Following His Heart, and Researching Yours

Though Ronen Ostro has his heart set on medical school, he’s patient enough to work on boosting his credentials before fulfilling his dream. That led him to the Integrated Biomedical Sciences master’s program at the Graduate College at Rush University, where he’s researching heart muscle cells while gaining mentors and experiences that will serve him well as he continues his journey to becoming a physician.

Ostro, who is on pace to graduate in spring 2019, talked to us about his research, past experiences, what led him to Rush and more.

Tell us a little bit about your background.

Ronen Ostro: I’m originally from the Chicago area and went to Northeastern Illinois University as an undergraduate. I got my degree in biology with a chemistry minor and was initially thinking of applying to medical schools, but I took the MCAT and didn’t do as well as I hoped. So I decided to build up my resume and gain more experience by pursuing my master’s in the research-focused Integrated Biomedical Sciences program at Rush.

I already had some research experience from my time at Northeastern, starting with work on invasive plant species. As I advanced, I worked on a project looking at prostate cancer disparities in African-American men, specifically in Chicago, as part of a collaboration between local schools called the Prostate Cancer Disparity Project, which is also known as Chicago CHEC. I gained a good base of knowledge at Northeastern that I feel really prepared me to be successful at a competitive school like Rush.

What led you to Rush?

RO: As I was researching medical schools, I went on a tour of Rush Medical College and really liked the sense of community I saw across campus. You’re studying with nurses and PA students and med students, and there are also PhD students. So there’s a wide variety of students focused on health care who are learning in a collaborative way. I felt like this could be the place for me.

At this same time, I didn’t feel quite ready to apply to medical school, so that took a backseat while I enrolled at the Graduate College at Rush. It’s been a fantastic experience so far. I get to work with a lot of intelligent and helpful people who have been great mentors.

Tell us about the research experience you have gained at Rush. What’s the topic of your master’s thesis?

RO: In the Integrated Biomedical Sciences program, you rotate through different labs in your first two terms before eventually deciding on which lab you want to stay in to complete your master’s thesis. I really liked the cardiology and respiratory biology track, which is led by Dr. Kathrin Banach.

For my thesis, I’m looking at gender differences in the fight-or-flight response of cardiomyocytes, the cells that make up the heart muscle. The fight-or-flight response can lead to disruptions of the regular heartbeat, but pre-menopausal women seem to be at a lower risk for such rhythm disorders than men. But after menopause a woman’s risk of developing these heart diseases becomes similar to that of men. In my research project I’m trying to understand the mechanism that protects the hearts of female mice these rhythm disorders and see if this can be used to reduce the risk for cardiac disease in men, too.

There’s a lot of hard work that goes into research. Things don’t always go your way in science, so there are sometimes ups and downs. That’s the natural way of things. You’re not supposed to have all good experiences, but I can definitely say I’ve had way more good experiences than bad.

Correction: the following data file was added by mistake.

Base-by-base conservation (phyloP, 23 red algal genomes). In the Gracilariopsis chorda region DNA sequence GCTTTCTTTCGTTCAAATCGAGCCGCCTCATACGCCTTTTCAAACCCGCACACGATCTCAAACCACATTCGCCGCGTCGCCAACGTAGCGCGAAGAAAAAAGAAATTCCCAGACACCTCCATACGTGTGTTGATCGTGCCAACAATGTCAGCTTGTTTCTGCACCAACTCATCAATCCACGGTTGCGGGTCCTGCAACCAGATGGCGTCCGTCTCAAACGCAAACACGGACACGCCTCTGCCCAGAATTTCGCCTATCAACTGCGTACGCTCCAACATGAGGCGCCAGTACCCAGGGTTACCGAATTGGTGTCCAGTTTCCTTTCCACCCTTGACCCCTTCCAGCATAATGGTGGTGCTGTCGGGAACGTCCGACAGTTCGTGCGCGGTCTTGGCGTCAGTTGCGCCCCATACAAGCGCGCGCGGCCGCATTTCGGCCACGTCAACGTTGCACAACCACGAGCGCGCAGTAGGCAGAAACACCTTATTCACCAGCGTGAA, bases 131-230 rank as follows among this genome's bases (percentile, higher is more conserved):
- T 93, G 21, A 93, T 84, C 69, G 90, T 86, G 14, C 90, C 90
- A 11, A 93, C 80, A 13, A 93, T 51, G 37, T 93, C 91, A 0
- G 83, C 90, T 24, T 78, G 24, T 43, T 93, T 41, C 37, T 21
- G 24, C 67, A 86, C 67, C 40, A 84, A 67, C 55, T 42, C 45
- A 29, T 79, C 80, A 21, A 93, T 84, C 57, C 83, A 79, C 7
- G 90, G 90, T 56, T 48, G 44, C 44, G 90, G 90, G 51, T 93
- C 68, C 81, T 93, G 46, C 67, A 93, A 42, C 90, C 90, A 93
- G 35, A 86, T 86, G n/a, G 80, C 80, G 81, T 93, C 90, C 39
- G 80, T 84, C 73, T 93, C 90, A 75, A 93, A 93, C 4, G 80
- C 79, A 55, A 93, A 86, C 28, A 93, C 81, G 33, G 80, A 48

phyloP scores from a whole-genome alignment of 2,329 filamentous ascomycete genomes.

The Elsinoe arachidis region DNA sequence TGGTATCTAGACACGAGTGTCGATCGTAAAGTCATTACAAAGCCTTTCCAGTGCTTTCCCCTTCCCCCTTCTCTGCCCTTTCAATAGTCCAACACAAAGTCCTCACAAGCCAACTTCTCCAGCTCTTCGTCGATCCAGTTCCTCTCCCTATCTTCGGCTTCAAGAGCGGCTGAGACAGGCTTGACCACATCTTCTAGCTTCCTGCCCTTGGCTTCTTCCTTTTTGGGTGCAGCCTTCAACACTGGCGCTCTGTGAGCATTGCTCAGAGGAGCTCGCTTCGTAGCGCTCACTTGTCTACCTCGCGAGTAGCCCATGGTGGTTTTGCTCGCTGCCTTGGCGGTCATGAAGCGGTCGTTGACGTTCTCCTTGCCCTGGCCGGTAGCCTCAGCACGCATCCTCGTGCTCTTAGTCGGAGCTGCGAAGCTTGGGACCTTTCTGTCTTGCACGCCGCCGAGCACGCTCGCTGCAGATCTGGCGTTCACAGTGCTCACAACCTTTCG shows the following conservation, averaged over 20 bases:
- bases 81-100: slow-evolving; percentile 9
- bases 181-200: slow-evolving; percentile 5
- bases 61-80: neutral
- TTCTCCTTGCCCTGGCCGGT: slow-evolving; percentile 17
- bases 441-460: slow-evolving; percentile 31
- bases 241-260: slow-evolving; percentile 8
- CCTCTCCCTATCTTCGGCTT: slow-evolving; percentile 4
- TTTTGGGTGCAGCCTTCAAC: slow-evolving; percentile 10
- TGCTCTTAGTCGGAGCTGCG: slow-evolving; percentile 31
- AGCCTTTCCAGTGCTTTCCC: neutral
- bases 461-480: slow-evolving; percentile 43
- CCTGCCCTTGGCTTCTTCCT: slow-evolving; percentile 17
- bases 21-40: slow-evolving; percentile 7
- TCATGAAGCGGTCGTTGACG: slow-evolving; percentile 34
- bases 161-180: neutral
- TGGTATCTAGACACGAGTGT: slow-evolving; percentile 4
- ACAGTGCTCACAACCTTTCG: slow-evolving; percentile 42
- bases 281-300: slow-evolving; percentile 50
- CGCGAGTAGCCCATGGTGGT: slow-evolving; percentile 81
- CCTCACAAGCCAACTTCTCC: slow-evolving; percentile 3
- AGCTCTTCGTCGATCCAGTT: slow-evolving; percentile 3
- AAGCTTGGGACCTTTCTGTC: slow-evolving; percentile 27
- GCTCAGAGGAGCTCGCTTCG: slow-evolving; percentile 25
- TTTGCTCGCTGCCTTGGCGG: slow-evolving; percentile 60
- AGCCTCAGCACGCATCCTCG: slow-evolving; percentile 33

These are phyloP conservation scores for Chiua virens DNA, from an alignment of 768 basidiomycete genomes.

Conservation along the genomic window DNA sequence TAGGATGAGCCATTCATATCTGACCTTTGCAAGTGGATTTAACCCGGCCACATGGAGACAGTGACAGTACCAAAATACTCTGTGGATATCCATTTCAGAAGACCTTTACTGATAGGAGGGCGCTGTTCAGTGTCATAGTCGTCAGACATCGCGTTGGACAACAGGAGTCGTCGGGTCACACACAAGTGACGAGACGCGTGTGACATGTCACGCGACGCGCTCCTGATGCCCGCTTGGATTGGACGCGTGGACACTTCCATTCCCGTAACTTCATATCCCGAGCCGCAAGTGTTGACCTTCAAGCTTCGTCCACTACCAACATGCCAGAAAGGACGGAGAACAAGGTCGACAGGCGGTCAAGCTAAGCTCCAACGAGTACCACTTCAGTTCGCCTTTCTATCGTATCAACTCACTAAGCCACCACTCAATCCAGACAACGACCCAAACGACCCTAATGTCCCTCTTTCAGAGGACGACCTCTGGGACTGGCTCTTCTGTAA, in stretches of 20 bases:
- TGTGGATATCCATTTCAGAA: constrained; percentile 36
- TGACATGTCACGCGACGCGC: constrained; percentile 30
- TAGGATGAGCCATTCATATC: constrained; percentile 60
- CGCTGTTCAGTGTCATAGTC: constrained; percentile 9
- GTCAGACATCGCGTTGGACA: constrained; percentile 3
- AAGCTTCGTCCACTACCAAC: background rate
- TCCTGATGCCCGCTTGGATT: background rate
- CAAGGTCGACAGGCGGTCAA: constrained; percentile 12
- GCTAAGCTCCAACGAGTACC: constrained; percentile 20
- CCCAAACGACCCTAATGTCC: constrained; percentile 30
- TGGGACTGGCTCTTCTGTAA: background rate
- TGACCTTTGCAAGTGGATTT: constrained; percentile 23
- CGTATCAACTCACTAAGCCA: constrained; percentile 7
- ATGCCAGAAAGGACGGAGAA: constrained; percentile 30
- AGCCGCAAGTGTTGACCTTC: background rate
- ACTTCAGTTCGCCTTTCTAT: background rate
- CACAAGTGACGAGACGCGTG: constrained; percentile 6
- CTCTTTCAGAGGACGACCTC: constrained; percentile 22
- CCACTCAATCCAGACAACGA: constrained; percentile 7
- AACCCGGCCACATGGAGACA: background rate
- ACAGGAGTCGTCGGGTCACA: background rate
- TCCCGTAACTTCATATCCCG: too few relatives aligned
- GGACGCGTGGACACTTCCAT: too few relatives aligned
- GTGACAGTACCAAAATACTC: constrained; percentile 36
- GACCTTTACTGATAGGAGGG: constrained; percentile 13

Is learning to navigate the ebb and flow of research a key part of the education you’re receiving?

Definitely. I really feel like Rush offers a positive atmosphere to experience the highs and lows of research, because you form a strong rapport with your peers and faculty and mentors inside and outside of the classroom. It’s a good feeling knowing you’re able to contribute and help each other out. Because of that learning experience and the support you get, you’re going to have a chance to be successful no matter how your career evolves.

Now that you’re building a solid background in research, do you plan on continuing it when you become a physician?

Yes. I really do enjoy what I’m doing. It requires a lot of effort, balance, and mental and physical strength to be a successful physician, but I can definitely see myself one day pursuing community health research while still working in the clinic. I feel like that would be doubling down on giving back to the community, and I would love to do that.

Do you have an idea of what you might want to specialize in as a physician?

Friends always ask me that. A lot of people go into medical school thinking they’ll be, say, a pediatrician, but once they get into the clinic they end up liking urology or dermatology or something completely different. During my prostate cancer research, I actually had the opportunity to shadow a physician for a week and learn about the other areas of urology. Now I know there are more aspect to it. When somebody comes in for fertility counsel — a husband and wife trying to create a family — you could be that keystone they need to finally build a family. I’ve always liked urology, but you never know.

What advice would you give to students who would like to eventually apply to medical school and are considering a path similar to yours?

I’d pass on a piece of advice that I was given by one of the recruiters at Rush Medical College: It’s not a sprint. It’s a marathon. This is a lifelong endeavor, so don’t feel like you have to rush it.